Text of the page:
I told him that all of this informs how I perceive myself. It’s a balance between being unapologetically confident, authentically myself, and aware of the world we live in. We agreed that we will raise our son to understand his place of privilege, and that the easiest thing he could do is to speak up—to understand that there will be more responsibility for him to confront and correct ugly behavior as he moves through white spaces and “male locker rooms.” It is something that I have done my whole life, proudly declaring my heritage as a school kid when I would hear people talking about Mexicans. Sometimes less confidently, but ultimately with pride as a high schooler or college student in situations that required me to “out” myself, and make people pause and reconsider their statements and beliefs. But, it’s also something he needs to do as a man in relation to women, to understand things like consent, harassment, and derogatory behavior.
Now, at nearly three years old, I have come to grips with the fact that I have a little white boy as my son. I am regularly impressed with the role Mike plays in parenting from a place of non-gender bias, and am so proud of the hybrid roles we play as traditional “mom” and “dad.” I continue to be extremely thankful for the diversity in my extended family; the family-first mentality that is so very Mexican, the music, the food, the piñatas, the dancing, and the Spanglish we speak. I know that while yes, my son Mario is privileged, culturally, he is having a different experience than the privileged “bros” I reference above. He is being raised with a strong pride in his heritage, but also huge responsibility to be a good man.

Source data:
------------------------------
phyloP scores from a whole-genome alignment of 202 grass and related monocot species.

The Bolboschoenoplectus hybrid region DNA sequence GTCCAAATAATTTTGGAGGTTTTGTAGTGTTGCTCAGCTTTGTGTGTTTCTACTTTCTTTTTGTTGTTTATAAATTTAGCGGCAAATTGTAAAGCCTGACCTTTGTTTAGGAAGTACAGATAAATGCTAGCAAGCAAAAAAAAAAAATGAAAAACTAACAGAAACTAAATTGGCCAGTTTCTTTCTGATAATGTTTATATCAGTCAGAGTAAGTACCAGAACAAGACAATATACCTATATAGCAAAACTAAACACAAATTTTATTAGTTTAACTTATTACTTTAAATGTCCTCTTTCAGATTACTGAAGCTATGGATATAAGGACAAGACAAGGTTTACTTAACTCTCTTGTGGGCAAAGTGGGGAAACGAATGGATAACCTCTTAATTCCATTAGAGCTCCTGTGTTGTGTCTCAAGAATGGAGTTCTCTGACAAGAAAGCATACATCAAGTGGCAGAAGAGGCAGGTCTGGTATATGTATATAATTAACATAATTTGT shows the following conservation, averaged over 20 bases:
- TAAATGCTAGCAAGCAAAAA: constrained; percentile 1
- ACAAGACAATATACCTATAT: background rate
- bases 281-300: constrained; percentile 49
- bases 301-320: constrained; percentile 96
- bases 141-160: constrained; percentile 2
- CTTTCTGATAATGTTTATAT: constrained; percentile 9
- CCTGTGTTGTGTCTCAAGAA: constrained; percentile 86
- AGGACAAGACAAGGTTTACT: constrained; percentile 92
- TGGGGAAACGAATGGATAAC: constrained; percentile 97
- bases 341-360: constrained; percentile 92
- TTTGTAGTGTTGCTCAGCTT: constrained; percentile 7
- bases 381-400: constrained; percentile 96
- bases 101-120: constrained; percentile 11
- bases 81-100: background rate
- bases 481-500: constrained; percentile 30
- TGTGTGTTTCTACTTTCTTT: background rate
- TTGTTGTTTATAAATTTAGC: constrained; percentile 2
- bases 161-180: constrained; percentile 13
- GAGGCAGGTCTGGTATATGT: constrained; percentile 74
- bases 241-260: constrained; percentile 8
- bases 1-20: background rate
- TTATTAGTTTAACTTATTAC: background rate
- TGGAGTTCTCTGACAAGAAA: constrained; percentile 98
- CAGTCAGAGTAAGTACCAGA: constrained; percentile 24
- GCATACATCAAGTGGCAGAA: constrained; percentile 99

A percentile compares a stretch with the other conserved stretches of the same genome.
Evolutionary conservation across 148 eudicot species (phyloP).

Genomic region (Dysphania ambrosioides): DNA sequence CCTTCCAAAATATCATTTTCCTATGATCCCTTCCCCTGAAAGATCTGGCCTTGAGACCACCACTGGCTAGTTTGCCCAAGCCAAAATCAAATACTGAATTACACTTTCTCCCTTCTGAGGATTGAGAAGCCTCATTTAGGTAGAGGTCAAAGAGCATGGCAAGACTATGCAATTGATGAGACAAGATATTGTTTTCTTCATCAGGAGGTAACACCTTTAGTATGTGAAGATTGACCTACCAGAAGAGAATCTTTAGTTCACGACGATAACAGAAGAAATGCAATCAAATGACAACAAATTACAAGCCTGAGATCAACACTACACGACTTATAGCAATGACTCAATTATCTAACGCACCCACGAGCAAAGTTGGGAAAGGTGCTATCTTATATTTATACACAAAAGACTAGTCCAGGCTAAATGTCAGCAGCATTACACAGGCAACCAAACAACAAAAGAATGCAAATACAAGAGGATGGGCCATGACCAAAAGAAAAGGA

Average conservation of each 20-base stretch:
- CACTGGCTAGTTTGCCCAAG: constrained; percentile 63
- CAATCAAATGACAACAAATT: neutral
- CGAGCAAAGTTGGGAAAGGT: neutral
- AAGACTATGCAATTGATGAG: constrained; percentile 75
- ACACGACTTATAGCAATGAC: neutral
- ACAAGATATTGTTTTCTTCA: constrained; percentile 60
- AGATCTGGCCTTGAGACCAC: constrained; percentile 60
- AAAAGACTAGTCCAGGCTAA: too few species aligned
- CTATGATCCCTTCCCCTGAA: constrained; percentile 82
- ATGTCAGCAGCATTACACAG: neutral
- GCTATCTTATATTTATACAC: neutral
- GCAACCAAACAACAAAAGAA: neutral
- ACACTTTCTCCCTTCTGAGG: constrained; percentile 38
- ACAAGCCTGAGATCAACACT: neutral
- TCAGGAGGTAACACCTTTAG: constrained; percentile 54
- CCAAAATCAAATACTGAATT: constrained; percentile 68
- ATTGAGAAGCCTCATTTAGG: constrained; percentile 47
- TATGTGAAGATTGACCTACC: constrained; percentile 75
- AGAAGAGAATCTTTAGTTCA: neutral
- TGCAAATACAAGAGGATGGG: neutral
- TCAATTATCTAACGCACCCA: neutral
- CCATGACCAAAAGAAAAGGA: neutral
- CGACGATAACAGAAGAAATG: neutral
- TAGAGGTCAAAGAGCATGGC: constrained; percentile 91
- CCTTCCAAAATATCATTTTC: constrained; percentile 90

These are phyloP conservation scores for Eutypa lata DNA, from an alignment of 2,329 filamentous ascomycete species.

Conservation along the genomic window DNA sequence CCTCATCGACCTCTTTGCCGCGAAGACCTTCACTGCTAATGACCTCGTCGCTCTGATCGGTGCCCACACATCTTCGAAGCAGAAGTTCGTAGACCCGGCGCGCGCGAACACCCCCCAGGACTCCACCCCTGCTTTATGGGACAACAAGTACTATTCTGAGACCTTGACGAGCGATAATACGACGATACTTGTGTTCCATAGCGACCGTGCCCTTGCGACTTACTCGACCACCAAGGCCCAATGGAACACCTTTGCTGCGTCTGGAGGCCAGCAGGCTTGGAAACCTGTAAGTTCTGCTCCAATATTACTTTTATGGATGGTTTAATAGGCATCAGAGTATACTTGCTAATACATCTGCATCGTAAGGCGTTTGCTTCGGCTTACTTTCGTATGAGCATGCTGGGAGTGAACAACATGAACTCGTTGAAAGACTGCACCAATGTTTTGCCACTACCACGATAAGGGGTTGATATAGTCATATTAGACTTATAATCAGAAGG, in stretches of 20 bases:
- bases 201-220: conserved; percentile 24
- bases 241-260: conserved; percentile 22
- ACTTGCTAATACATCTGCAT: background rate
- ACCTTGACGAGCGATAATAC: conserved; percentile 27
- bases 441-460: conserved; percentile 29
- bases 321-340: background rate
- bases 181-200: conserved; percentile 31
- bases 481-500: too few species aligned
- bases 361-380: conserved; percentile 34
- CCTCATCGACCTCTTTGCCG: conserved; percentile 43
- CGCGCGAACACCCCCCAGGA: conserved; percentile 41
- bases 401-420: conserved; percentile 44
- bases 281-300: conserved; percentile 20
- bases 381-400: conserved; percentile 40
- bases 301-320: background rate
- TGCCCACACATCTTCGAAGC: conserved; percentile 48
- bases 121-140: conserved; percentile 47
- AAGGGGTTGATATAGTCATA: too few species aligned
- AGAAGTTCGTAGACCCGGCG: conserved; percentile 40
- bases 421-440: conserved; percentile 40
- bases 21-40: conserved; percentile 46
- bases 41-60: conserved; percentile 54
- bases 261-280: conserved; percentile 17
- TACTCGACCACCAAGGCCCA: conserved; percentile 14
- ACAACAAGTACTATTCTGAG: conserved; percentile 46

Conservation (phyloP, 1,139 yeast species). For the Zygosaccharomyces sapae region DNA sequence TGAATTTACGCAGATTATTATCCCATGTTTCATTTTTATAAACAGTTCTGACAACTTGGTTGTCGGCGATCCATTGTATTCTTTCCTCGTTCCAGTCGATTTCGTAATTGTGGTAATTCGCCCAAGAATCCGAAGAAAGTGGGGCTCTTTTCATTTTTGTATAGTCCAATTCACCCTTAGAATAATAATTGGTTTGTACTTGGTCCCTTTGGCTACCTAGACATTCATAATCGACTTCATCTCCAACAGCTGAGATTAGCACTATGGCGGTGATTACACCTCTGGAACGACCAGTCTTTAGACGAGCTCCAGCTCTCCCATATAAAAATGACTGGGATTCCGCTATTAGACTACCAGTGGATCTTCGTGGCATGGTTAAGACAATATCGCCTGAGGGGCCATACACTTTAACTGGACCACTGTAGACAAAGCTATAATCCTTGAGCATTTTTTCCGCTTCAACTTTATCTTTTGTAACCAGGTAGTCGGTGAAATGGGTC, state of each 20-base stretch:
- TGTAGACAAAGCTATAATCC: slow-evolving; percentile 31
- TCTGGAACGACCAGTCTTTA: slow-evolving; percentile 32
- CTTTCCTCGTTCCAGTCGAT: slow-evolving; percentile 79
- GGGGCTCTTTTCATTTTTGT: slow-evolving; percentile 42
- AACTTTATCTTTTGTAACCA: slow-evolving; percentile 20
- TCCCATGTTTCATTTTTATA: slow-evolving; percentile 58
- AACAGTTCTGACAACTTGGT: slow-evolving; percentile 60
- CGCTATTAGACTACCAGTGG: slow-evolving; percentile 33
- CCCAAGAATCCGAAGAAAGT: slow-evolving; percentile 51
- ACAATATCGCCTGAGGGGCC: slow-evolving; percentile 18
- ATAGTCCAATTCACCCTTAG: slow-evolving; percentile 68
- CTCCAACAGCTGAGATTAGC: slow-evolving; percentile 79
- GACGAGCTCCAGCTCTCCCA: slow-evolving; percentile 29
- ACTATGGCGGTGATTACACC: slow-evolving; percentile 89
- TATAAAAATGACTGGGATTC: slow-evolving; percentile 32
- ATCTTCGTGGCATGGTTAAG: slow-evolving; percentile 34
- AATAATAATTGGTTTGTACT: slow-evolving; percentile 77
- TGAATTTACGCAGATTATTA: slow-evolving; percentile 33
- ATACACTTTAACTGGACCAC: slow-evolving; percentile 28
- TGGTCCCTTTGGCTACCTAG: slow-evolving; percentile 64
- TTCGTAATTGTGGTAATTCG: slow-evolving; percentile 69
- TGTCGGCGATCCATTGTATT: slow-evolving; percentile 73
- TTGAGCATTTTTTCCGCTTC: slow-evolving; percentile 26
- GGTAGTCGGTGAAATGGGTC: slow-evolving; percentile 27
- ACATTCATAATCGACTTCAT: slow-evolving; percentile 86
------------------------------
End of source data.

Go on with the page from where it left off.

While my experience is somewhat unique, my intention with this piece is to encourage you (if you have gotten this far) to consider and reflect on your own place of privilege, however similar or dissimilar to ours. With privilege comes the responsibility to acknowledge and own your role as an advocate, and of course, set the example for your children.